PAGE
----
The Mystery of the Grave Is Revealed!

“I came to tell you she is NOT buried in your backyard!” said the man standing in my front garden.

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I work from home and there are few things more annoying than having people drop in unexpectedly, especially when I’m on a tight deadline.

But when a stranger starts a conversation with those words … maybe it’s time to take a break and hear what he has to say.

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“Are you the owner of this house?” he asked.

“Who wants to know?” I responded, cautiously.

“I’m Harry Giezentanner!” he said.

I knew the name. The Giezentanners had owned my house many decades ago.

Giezentanner was also the name on the gravestone in my garden.

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When I bought this old house, no one warned me it came with a grave. Even the next door neighbors seemed taken by surprise with its discovery.

My daughter promptly googled the little girl’s name for more information and came up with a different grave for the same little girl – same names and dates, but in Tennessee. Further research revealed a third gravestone with the same information, but now the birth and death dates were both off by a year.

We were puzzled. Where was she? Who was she? And what had happened to her?

Fragments of information came slowly to light.

A neighbor’s former wife – also in the Giezentanner family – had told me what she knew about Mable Ruth the day before Harry appeared in my front garden. She assured me that Mable Ruth’s parents, the Nannie Lou and L H Giezentanner on the gravestone, were living in Marshall, a half hour up the river from Asheville, when their little girl died. Harry confirmed that.

During our conversation, I noticed he often looked past my shoulder, curious about the house.

So I invited him in.

It had been decades since he’d seen it. As if in a dream state, he wandered from room to room, sharing memories of his grandparents.

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Some time after Harry’s visit, I came across a newspaper write-up with the full details of the tragedy.

On the 13th of July, 1928, The News-Record in Madison County reported the story of Mable Ruth’s death. It was front page news.

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“The community was greatly surprised and terribly shocked Thursday afternoon to hear of the sudden death of little Mable Ruth Giezentanner, who was stuck by a Buick roadster Thursday afternoon and fatally injured…. The accident occurred … where Mr Giezentanner, who holds a position with the Southern Railway as telegraph operator, works.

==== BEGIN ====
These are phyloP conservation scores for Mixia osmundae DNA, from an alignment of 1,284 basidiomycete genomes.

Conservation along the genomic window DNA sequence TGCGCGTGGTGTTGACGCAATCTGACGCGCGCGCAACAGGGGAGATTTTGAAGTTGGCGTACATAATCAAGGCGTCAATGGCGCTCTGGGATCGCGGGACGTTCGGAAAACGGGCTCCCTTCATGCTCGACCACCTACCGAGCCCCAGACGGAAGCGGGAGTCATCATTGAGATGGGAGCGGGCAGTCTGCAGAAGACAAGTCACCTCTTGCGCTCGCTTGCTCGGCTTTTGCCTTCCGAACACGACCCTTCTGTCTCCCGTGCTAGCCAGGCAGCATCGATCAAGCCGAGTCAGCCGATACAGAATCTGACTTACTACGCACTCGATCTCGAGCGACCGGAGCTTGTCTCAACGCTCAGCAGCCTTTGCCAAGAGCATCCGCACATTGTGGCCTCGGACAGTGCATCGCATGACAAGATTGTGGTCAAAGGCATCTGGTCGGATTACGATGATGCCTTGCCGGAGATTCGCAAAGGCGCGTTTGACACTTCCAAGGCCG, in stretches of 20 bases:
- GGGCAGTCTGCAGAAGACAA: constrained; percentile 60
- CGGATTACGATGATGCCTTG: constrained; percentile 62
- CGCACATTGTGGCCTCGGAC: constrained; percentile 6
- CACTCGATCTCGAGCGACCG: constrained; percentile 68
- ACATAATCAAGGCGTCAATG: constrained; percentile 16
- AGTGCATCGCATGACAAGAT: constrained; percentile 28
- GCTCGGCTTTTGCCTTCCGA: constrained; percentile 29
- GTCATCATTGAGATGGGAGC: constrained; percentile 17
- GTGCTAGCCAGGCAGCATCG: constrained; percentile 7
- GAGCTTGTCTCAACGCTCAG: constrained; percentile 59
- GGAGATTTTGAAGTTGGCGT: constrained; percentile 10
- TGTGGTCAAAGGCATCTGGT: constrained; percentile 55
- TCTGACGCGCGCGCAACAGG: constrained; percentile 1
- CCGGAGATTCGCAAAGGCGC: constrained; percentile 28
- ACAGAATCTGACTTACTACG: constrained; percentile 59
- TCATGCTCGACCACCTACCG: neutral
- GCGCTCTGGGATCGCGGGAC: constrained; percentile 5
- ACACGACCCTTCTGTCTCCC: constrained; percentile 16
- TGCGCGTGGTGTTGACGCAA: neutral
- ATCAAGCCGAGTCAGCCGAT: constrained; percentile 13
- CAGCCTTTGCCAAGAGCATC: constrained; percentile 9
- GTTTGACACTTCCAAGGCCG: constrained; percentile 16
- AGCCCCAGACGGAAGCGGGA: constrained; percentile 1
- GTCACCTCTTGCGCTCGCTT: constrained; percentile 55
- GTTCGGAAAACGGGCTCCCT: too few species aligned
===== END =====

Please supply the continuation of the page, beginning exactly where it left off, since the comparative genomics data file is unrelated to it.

“Mrs Giezentanner and the child had gone to Rollins in a taxi driven by Mr Romeo Ferguson, to carry Mr Giezentanner’s lunch to him. Eye witnesses said that the child stepped from the taxi and walked around in front of the roadster which struck her, the accident being declared unavoidable. It is said that the roadster was traveling about 15 or 20 miles per hour.

“The driver of the roadster stopped and picked up the child and came back to Marshall with the parents. The driver of the car was accompanied by his wife, both being from a North State, and they were both nearly prostrated with grief by the horrible occurrences. The child was carried to the Marshall hospital where she died shortly after.

“Little Mable Ruth was a sweet, pretty little girl, much beloved around Marshall, and she will be greatly missed by all who knew her.”

Harry assured me that little Mable Ruth (who would have been his aunt) was actually buried in Tennessee, and the marker in my garden is just that – a memorial stone placed there by grieving parents.

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Author: kristin fellows

Documentary film consultant, photographer & storyteller Kristin Fellows is based in Asheville, North Carolina. She has worked as a documentary film consultant on more than 95 films on a multitude of topics. Kristin’s adventures in the past several years have taken her to Iceland to hike volcanoes and photograph puffins; to Barcelona, Mexico, Addis Ababa, and New Orleans for street photography; and most recently, to Athens for a big fat Greek wedding, to Helsinki to get beaten with frozen birch branches in the city’s oldest public sauna, to Portugal to track down the backdrop of an old photograph, and to Italy to travel in the footsteps of her late grandmother. Her travel articles have been featured in Pink Pangea, a travel blog for female travelers, and other publications. Her photograph, “Skywalker,” was chosen as a National Geographic Photo of the Day in 2015. Kristin is very nearly finished with her first book, The Trail of the Red Moon Letters – a travel memoir that follows a collection of old letters half way around the world, from the Blue Ridge Mountains to Ethiopia to Portugal and Italy. Educated in both London and the US, Kristin also has a cherished diploma from Álfaskólinn, the Icelandic Elf School. Kristin is the niece of the late New York Times foreign correspondent, Lawrence Fellows. Follow Kristin on this blog and on Instagram @ kristinfellowsphotography

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